I and not an angel
I and not a seraph
I and not an emissary

refers to blood

as it is said

Committed as they must be to truth, poets sometimes they tell us things we don’t want to hear.

The Telling

By Norman Finkelstein

goes forward
circling back on itself

narration digressing
into explanation

explanation unfolding
into narration

and there
he became a nation–

great, mighty and numerous

quiet studious obedient
hypnotic bold triumphant

death and miracles
and stars without number

the land filled with them

Pithom and Ramses
lash and staff
signs and wonders

as it is said

a politics of exegesis
crossing the years

sojourners in the land
sojourning in the word

the sons who die
the daughters who live

until we cried out
until we cry out

go and learn
what they did to us

go and learn
what we did to them

I and not an angel
I and not a seraph
I and not an emissary

refers to blood

as it is said

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In One of the Stars, Prince Will Be Living

Little PrinceFriday

I don’t know the source of this picture, but I can understand why someone would have turned to Antoine Saint-Exupery’s The Little Prince upon learning that rock musician Prince is dead at 57. The passage below says all that needs to be said:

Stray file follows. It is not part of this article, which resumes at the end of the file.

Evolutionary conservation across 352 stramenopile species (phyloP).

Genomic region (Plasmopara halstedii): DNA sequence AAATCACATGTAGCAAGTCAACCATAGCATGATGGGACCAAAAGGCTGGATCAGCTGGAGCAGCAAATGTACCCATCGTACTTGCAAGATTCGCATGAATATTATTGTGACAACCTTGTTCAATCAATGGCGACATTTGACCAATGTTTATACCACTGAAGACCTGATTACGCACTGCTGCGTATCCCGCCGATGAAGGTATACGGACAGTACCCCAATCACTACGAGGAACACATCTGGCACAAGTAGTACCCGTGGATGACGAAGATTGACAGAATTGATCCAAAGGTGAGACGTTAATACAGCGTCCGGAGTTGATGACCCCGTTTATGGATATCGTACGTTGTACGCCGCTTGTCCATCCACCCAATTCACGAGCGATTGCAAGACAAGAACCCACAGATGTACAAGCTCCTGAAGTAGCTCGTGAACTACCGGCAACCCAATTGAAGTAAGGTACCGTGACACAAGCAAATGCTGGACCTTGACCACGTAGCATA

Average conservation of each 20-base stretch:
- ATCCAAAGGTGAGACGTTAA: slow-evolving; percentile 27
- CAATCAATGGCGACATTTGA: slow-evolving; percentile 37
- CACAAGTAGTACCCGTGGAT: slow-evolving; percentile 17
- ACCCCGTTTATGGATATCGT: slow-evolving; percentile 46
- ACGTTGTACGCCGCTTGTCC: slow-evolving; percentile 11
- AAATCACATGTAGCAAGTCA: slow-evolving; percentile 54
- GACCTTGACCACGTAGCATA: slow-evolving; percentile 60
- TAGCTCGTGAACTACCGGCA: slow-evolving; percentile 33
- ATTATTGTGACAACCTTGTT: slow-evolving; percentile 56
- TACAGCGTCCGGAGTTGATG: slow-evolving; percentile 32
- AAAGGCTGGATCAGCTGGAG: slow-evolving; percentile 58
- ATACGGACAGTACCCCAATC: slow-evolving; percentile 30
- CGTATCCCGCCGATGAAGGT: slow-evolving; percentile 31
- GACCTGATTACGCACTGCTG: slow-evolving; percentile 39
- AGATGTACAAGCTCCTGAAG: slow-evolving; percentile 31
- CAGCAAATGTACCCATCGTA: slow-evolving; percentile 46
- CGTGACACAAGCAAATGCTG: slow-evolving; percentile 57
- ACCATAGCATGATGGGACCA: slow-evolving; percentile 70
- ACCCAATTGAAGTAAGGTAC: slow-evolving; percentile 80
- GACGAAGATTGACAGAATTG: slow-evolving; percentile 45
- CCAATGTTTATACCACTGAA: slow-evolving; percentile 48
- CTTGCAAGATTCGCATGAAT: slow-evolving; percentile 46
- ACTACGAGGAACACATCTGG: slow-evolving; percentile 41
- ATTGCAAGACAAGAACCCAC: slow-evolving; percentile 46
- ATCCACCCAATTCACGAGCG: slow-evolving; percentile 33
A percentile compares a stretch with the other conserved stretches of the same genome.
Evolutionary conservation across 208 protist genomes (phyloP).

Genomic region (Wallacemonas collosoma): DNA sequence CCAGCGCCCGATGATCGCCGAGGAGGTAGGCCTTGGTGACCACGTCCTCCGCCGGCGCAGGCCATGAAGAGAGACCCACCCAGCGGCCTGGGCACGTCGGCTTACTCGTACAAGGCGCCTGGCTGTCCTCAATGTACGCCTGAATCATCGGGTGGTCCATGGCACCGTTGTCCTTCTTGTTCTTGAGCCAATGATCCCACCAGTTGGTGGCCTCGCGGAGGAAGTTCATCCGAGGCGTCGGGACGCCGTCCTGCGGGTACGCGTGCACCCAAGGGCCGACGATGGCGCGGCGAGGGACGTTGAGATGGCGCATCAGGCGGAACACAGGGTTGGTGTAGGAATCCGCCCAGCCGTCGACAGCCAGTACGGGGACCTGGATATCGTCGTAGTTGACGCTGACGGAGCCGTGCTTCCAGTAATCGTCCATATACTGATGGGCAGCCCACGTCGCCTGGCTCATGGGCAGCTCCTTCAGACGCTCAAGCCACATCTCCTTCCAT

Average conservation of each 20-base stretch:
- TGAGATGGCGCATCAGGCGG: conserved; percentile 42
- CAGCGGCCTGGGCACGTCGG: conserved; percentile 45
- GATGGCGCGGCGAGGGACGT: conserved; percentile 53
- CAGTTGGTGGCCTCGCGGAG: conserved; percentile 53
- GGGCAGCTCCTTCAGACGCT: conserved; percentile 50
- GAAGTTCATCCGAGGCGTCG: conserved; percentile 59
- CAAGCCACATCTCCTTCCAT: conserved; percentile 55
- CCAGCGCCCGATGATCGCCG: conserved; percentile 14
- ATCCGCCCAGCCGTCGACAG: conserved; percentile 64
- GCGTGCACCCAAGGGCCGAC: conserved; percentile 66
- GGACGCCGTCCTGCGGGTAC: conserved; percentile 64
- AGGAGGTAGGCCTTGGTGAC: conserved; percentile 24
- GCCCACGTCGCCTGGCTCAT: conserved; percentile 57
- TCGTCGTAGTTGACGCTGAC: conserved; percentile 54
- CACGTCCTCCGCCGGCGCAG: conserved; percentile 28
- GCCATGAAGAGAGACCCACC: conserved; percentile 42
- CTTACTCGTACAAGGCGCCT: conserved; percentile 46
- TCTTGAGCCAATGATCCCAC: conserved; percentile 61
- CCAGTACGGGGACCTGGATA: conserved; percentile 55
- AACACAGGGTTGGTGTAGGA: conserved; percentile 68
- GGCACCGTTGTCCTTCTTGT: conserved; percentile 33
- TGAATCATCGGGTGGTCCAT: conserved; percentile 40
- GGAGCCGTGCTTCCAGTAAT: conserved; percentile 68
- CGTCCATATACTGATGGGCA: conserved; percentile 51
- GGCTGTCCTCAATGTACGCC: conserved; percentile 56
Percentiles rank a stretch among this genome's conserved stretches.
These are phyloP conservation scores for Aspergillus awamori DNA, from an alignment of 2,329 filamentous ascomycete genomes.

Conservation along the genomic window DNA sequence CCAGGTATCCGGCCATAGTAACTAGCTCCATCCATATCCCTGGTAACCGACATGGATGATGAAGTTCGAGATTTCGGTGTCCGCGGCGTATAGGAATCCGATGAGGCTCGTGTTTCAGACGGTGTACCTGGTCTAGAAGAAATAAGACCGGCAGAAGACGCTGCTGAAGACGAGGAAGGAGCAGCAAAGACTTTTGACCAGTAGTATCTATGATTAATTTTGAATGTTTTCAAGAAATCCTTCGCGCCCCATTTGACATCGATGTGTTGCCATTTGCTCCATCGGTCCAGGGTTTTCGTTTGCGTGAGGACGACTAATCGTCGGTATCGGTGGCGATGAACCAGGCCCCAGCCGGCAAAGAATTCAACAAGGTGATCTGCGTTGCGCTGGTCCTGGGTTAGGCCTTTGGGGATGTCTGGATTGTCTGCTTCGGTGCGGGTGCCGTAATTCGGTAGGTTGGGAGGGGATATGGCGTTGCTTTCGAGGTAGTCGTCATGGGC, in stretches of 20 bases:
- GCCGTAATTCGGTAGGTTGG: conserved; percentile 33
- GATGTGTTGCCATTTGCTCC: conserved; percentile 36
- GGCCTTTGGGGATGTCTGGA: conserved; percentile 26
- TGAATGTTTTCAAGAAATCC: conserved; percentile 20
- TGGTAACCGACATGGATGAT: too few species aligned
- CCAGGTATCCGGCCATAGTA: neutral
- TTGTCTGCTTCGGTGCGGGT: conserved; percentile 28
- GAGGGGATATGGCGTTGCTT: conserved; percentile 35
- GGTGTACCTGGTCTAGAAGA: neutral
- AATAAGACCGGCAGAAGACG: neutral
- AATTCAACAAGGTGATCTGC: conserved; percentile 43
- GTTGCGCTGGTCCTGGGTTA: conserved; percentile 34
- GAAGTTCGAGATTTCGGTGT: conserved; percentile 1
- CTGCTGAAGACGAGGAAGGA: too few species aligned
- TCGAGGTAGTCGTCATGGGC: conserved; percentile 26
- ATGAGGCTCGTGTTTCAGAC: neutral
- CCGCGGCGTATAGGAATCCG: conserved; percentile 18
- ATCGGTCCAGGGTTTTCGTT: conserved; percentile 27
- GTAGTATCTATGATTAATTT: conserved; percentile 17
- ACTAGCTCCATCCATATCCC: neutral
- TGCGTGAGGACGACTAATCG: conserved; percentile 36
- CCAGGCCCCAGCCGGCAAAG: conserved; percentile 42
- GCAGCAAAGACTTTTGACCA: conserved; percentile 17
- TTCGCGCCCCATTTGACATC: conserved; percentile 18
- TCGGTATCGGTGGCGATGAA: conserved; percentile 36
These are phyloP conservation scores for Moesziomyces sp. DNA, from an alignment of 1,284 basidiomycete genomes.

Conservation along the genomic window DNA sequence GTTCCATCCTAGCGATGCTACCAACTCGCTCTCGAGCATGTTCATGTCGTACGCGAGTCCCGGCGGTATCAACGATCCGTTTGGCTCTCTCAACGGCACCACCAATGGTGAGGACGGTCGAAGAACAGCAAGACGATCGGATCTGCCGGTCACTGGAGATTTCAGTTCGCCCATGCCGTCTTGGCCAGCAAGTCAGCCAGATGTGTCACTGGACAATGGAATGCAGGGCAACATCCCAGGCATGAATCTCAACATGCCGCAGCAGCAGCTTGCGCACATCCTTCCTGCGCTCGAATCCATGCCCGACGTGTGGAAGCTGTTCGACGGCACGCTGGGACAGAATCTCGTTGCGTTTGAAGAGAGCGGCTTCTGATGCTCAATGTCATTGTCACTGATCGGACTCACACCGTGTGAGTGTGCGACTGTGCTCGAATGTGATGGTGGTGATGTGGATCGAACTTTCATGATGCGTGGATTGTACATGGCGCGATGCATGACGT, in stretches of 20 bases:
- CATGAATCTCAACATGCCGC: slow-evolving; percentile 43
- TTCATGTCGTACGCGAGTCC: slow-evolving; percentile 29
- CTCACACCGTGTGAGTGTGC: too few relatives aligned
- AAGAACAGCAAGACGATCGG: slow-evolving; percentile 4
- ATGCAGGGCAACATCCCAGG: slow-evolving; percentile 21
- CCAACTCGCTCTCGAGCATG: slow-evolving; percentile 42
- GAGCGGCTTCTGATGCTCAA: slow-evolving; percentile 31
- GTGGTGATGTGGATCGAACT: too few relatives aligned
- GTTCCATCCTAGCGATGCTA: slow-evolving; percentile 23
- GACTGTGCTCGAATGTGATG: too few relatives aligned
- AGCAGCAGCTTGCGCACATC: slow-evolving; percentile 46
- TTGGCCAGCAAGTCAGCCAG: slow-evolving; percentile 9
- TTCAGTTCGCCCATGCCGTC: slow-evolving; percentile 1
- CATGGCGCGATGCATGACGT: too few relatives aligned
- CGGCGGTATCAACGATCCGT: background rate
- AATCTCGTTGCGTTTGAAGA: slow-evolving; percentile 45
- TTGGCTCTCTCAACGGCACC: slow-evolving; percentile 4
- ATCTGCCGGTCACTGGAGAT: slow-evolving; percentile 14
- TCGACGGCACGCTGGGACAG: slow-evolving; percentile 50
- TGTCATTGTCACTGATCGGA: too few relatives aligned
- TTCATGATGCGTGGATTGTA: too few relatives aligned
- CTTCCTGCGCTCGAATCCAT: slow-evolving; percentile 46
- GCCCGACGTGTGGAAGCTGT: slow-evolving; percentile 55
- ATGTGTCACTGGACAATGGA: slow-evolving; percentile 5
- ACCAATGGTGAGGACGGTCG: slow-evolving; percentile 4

All men have stars, but they are not the same things for different people. For some, who are travelers, the stars are guides. For others they are no more than little lights in the sky. For others, who are scholars, they are problems… But all these stars are silent. You-You alone will have stars as no one else has them… In one of the stars I shall be living. In one of them I shall be laughing. And so it will be as if all the stars will be laughing when you look at the sky at night. You, only you, will have stars that can laugh! And when your sorrow is comforted (time soothes all sorrows) you will be content that you have known me… You will always be my friend. You will want to laugh with me. And you will sometimes open your window, so, for that pleasure… It will be as if, in place of the stars, I had given you a great number of little bells that knew how to laugh.

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Finding Beauty in Ravaged Landscapes